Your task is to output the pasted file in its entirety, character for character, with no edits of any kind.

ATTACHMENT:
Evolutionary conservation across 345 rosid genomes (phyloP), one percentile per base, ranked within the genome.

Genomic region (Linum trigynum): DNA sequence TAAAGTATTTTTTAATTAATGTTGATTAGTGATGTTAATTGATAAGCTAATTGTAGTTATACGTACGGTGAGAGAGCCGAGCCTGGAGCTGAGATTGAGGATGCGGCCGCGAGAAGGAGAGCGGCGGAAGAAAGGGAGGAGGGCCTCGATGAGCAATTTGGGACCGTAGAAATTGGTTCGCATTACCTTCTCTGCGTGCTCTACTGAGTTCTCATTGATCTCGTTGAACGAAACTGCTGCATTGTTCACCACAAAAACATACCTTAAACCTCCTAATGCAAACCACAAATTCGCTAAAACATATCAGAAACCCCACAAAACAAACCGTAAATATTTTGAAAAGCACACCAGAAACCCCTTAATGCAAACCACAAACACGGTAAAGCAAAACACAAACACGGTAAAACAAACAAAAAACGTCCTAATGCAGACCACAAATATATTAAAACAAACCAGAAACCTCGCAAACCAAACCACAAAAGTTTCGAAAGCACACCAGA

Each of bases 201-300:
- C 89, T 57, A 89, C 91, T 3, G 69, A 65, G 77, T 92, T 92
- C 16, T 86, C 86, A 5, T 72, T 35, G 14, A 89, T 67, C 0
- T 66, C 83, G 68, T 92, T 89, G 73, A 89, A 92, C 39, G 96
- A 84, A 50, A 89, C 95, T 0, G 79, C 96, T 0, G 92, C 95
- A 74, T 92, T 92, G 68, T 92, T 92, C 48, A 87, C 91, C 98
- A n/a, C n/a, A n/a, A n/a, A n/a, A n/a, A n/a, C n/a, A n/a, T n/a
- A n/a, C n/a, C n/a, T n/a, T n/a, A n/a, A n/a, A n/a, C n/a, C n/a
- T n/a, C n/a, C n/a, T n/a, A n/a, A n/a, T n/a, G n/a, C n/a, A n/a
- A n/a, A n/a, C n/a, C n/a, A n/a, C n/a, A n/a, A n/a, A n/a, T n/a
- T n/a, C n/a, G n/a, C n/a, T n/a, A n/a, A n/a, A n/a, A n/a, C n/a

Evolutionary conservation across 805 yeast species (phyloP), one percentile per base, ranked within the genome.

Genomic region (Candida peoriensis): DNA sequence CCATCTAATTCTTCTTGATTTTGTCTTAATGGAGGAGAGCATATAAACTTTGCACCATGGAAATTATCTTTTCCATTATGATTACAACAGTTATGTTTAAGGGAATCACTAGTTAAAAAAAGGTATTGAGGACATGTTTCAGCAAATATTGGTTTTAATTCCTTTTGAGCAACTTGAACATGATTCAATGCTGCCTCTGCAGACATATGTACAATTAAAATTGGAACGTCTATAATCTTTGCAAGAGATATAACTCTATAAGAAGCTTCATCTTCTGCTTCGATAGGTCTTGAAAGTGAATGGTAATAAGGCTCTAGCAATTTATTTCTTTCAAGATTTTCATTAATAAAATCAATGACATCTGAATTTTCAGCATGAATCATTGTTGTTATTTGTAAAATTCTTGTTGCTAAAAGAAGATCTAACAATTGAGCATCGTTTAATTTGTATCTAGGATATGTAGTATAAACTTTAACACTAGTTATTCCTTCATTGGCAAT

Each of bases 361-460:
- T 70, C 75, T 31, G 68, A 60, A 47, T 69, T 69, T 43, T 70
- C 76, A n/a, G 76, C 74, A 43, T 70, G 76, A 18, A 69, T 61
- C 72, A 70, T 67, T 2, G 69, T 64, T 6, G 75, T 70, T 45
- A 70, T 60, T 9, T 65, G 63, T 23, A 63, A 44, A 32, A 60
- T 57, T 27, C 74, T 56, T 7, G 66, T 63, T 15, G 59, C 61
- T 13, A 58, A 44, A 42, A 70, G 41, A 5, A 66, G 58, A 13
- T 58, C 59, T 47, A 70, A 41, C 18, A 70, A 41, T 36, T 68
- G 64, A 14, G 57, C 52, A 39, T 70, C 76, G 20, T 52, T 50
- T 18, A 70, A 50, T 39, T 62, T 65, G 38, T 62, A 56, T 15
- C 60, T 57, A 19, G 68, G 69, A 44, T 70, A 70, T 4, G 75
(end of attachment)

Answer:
Evolutionary conservation across 345 rosid genomes (phyloP), one percentile per base, ranked within the genome.

Genomic region (Linum trigynum): DNA sequence TAAAGTATTTTTTAATTAATGTTGATTAGTGATGTTAATTGATAAGCTAATTGTAGTTATACGTACGGTGAGAGAGCCGAGCCTGGAGCTGAGATTGAGGATGCGGCCGCGAGAAGGAGAGCGGCGGAAGAAAGGGAGGAGGGCCTCGATGAGCAATTTGGGACCGTAGAAATTGGTTCGCATTACCTTCTCTGCGTGCTCTACTGAGTTCTCATTGATCTCGTTGAACGAAACTGCTGCATTGTTCACCACAAAAACATACCTTAAACCTCCTAATGCAAACCACAAATTCGCTAAAACATATCAGAAACCCCACAAAACAAACCGTAAATATTTTGAAAAGCACACCAGAAACCCCTTAATGCAAACCACAAACACGGTAAAGCAAAACACAAACACGGTAAAACAAACAAAAAACGTCCTAATGCAGACCACAAATATATTAAAACAAACCAGAAACCTCGCAAACCAAACCACAAAAGTTTCGAAAGCACACCAGA

Each of bases 201-300:
- C 89, T 57, A 89, C 91, T 3, G 69, A 65, G 77, T 92, T 92
- C 16, T 86, C 86, A 5, T 72, T 35, G 14, A 89, T 67, C 0
- T 66, C 83, G 68, T 92, T 89, G 73, A 89, A 92, C 39, G 96
- A 84, A 50, A 89, C 95, T 0, G 79, C 96, T 0, G 92, C 95
- A 74, T 92, T 92, G 68, T 92, T 92, C 48, A 87, C 91, C 98
- A n/a, C n/a, A n/a, A n/a, A n/a, A n/a, A n/a, C n/a, A n/a, T n/a
- A n/a, C n/a, C n/a, T n/a, T n/a, A n/a, A n/a, A n/a, C n/a, C n/a
- T n/a, C n/a, C n/a, T n/a, A n/a, A n/a, T n/a, G n/a, C n/a, A n/a
- A n/a, A n/a, C n/a, C n/a, A n/a, C n/a, A n/a, A n/a, A n/a, T n/a
- T n/a, C n/a, G n/a, C n/a, T n/a, A n/a, A n/a, A n/a, A n/a, C n/a

Evolutionary conservation across 805 yeast species (phyloP), one percentile per base, ranked within the genome.

Genomic region (Candida peoriensis): DNA sequence CCATCTAATTCTTCTTGATTTTGTCTTAATGGAGGAGAGCATATAAACTTTGCACCATGGAAATTATCTTTTCCATTATGATTACAACAGTTATGTTTAAGGGAATCACTAGTTAAAAAAAGGTATTGAGGACATGTTTCAGCAAATATTGGTTTTAATTCCTTTTGAGCAACTTGAACATGATTCAATGCTGCCTCTGCAGACATATGTACAATTAAAATTGGAACGTCTATAATCTTTGCAAGAGATATAACTCTATAAGAAGCTTCATCTTCTGCTTCGATAGGTCTTGAAAGTGAATGGTAATAAGGCTCTAGCAATTTATTTCTTTCAAGATTTTCATTAATAAAATCAATGACATCTGAATTTTCAGCATGAATCATTGTTGTTATTTGTAAAATTCTTGTTGCTAAAAGAAGATCTAACAATTGAGCATCGTTTAATTTGTATCTAGGATATGTAGTATAAACTTTAACACTAGTTATTCCTTCATTGGCAAT

Each of bases 361-460:
- T 70, C 75, T 31, G 68, A 60, A 47, T 69, T 69, T 43, T 70
- C 76, A n/a, G 76, C 74, A 43, T 70, G 76, A 18, A 69, T 61
- C 72, A 70, T 67, T 2, G 69, T 64, T 6, G 75, T 70, T 45
- A 70, T 60, T 9, T 65, G 63, T 23, A 63, A 44, A 32, A 60
- T 57, T 27, C 74, T 56, T 7, G 66, T 63, T 15, G 59, C 61
- T 13, A 58, A 44, A 42, A 70, G 41, A 5, A 66, G 58, A 13
- T 58, C 59, T 47, A 70, A 41, C 18, A 70, A 41, T 36, T 68
- G 64, A 14, G 57, C 52, A 39, T 70, C 76, G 20, T 52, T 50
- T 18, A 70, A 50, T 39, T 62, T 65, G 38, T 62, A 56, T 15
- C 60, T 57, A 19, G 68, G 69, A 44, T 70, A 70, T 4, G 75